But what exactly Phillips wants to say with this material is unclear. Arthur is told his medication and counseling sessions will end because of budget cuts, he’s fired from work for doing a clown show at a children’s hospital and forgetting about his gun which slips out of his costume, essentially he becomes the quintessential time bomb who can’t get a break. Fame comes after he shoots the Wall Street bros and the downtrodden of Gotham begin wearing clown masks at protests against the elite. In “The Dark Knight” Heath Ledger’s unsurpassable Joker was a feral, anarcho-terrorist who was driven by the need to demolish civilized order, Arthur Fleck is invited onto Franklin’s show after his tape becomes a hit and admits he believes in nothing. He’s simply a “loser” who ends up representing the 1% by shooting down some Wall Street suits, one of whom starts swinging around a subway car pole singing “Send in the Clowns.” What Arthur is meant to represent or convey is a mystery only Phillips might understand, because all he evokes on screen is aimless pain, which many people do actually endure but should a film simply be despair for entertainment and nothing more? The storyline involving Penny’s obsession with Thomas Wayne leads Arthur to discover horrific truths about his childhood which develop little in terms of narrative, they are merely another episode in his march towards the film’s calculated, bloody climax.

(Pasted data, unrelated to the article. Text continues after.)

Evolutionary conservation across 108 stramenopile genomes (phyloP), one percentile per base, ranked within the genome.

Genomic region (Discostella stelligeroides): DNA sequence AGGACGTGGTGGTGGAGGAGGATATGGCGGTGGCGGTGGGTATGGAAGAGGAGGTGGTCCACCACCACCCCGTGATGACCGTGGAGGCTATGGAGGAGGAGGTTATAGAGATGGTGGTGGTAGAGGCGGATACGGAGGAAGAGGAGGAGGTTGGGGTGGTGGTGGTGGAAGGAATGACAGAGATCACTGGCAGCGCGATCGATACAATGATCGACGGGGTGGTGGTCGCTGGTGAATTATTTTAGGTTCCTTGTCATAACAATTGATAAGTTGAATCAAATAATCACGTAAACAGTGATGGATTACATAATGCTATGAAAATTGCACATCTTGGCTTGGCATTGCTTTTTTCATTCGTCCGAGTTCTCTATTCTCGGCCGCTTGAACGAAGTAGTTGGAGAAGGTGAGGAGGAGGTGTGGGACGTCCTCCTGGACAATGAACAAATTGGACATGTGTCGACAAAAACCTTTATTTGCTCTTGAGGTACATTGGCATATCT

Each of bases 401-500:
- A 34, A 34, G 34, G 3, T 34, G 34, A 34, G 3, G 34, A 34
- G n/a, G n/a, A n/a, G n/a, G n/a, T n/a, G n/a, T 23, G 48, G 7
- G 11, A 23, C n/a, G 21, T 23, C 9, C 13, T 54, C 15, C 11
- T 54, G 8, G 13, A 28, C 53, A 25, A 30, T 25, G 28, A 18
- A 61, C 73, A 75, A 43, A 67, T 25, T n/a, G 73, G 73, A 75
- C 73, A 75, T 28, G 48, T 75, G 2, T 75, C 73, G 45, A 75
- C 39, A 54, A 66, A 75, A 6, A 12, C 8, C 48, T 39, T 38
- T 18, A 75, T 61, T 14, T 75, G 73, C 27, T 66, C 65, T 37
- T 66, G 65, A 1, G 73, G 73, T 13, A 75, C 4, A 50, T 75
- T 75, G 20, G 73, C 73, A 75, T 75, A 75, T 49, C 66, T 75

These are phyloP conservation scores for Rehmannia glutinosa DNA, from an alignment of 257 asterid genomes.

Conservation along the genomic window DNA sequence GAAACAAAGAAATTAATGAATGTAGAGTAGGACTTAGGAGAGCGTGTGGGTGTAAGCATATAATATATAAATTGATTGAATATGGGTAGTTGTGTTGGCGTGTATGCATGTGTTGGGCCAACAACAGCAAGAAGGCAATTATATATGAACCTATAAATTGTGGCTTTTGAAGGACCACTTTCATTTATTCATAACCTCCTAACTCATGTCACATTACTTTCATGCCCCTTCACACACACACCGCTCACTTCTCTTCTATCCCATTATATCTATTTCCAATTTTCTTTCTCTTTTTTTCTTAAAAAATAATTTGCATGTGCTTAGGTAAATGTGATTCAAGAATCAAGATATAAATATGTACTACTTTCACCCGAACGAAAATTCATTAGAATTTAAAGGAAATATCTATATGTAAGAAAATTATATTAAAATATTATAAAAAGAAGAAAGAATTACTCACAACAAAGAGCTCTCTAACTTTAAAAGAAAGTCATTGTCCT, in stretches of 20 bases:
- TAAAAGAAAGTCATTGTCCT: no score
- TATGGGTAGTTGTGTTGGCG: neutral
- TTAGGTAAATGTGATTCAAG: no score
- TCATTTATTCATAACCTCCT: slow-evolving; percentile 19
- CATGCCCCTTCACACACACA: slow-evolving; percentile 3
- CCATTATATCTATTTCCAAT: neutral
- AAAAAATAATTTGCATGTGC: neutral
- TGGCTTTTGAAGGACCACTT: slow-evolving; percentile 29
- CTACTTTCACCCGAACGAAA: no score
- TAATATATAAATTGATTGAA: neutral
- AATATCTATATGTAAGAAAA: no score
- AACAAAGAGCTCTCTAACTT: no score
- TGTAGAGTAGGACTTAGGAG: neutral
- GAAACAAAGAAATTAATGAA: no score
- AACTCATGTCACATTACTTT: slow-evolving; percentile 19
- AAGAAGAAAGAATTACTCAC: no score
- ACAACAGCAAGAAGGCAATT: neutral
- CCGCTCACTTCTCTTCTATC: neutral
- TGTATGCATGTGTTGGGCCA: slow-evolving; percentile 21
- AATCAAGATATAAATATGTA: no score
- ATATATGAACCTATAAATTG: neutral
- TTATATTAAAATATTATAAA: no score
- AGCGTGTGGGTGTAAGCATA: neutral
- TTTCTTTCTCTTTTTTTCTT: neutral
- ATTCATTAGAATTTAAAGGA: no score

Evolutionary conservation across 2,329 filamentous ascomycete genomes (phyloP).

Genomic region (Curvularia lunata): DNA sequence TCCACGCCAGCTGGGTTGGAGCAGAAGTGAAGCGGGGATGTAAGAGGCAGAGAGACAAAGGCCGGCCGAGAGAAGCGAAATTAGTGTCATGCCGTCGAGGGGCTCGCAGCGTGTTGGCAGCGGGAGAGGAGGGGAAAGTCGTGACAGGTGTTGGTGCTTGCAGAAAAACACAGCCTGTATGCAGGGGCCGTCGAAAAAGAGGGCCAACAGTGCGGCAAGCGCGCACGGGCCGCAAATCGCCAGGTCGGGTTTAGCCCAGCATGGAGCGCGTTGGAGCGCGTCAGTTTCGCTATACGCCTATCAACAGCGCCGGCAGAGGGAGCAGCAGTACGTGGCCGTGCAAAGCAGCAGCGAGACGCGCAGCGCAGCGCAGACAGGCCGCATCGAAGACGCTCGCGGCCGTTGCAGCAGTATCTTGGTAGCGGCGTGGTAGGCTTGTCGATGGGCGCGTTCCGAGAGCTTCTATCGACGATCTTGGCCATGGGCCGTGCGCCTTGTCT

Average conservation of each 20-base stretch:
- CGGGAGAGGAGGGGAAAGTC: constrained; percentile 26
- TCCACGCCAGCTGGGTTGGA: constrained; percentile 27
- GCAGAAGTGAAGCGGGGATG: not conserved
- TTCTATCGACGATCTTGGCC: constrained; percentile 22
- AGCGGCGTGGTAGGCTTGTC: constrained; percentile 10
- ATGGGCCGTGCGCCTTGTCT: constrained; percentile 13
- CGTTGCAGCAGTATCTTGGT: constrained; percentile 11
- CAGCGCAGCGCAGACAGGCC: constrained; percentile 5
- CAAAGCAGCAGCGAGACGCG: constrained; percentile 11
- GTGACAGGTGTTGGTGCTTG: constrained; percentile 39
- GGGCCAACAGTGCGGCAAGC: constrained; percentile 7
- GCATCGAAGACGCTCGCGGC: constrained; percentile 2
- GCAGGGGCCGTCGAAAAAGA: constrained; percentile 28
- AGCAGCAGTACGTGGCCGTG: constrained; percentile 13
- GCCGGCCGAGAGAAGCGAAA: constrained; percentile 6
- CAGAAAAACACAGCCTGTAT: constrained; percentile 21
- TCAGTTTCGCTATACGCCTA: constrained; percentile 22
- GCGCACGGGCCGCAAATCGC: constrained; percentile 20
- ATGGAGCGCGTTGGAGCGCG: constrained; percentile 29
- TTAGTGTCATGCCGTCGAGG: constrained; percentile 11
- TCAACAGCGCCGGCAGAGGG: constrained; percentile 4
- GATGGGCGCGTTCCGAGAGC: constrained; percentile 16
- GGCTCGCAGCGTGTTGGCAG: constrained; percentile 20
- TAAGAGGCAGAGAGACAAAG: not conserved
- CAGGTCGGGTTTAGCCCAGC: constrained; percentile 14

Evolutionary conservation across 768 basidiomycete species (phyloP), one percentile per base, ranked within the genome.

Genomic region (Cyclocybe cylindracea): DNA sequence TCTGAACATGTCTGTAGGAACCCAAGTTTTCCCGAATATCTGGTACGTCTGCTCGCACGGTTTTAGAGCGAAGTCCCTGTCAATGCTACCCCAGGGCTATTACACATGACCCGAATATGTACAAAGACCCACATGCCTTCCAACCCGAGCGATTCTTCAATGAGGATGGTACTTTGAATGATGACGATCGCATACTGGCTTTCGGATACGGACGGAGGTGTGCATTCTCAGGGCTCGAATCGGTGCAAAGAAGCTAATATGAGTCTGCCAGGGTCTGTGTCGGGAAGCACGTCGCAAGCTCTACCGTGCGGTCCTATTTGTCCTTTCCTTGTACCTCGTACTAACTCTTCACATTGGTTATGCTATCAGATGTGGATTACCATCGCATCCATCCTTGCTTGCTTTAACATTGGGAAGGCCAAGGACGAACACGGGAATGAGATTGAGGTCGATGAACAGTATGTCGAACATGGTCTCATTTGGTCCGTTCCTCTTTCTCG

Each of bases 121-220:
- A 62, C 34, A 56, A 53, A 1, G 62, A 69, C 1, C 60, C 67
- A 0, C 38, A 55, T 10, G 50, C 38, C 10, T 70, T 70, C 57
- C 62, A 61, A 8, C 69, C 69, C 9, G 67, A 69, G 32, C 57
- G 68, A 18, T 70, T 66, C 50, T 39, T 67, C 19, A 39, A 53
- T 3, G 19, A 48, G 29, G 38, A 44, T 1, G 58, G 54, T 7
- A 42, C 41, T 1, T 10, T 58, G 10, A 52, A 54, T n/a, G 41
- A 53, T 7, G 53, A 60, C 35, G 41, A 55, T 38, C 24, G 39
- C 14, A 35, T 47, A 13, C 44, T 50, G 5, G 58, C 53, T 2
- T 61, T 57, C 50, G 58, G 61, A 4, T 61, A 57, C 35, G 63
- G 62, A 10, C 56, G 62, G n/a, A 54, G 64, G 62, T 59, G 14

At the center of this symphony of distress is Joaquin Phoenix, who again proves he is an actor of great skill. His physique alone becomes a map of suffering. Like his religious acolyte in “The Master,” Phoenix’s shockingly thin frame becomes part of the film’s visual power. He bends himself or dances with a creepy elegance, we never even see him eat and when he stretches a smile with his fingers he looks like death. This isn’t the manic Joker of the Batman movies, but a sad man who cackles and does a jig to at least distract himself from the crumbling world of his life. If Phoenix is nominated for an Oscar it wouldn’t be a surprise, he dominates every scene with unnerving presence. Some actors can absolutely take a weak script and elevate it, this is what Phoenix does in “Joker.” Even when the final scenes turn into an absurd riot, with one ludicrous moment connecting the whole affair to the Batman franchise, you can’t deny the cosmetic, visual flare of Arthur rising above the rioters with a crimson smile illuminated by burning cars. It’s a bizarre case of the imagery saying more than the movie itself. It’s such moments that work better than Phillips’s crass use of violence, as in one scene where Arthur bashes in someone’s head in his apartment. It’s not provocative or shocking, just needless. Some might consider Arthur’s final act of vengeance when he finally goes on TV bold, but it feels more like a gimmick.
There has been much chatter in the media over “Joker” possibly influencing potentially violent subgroups like “incels.” It’s hard to say. Some might just find it cathartic since it’s so depressed. Even Trump haters might interpret something of the Donald in the dismissive billionaire Thomas Wayne. “Joker” isn’t even much of a straight forward plot, but instead a collection of sad moments. It’s not a comic book movie, but a shallow requiem. Take from it what you will, but it surely won’t be hope.
“Joker” opens Oct. 3 in theaters nationwide.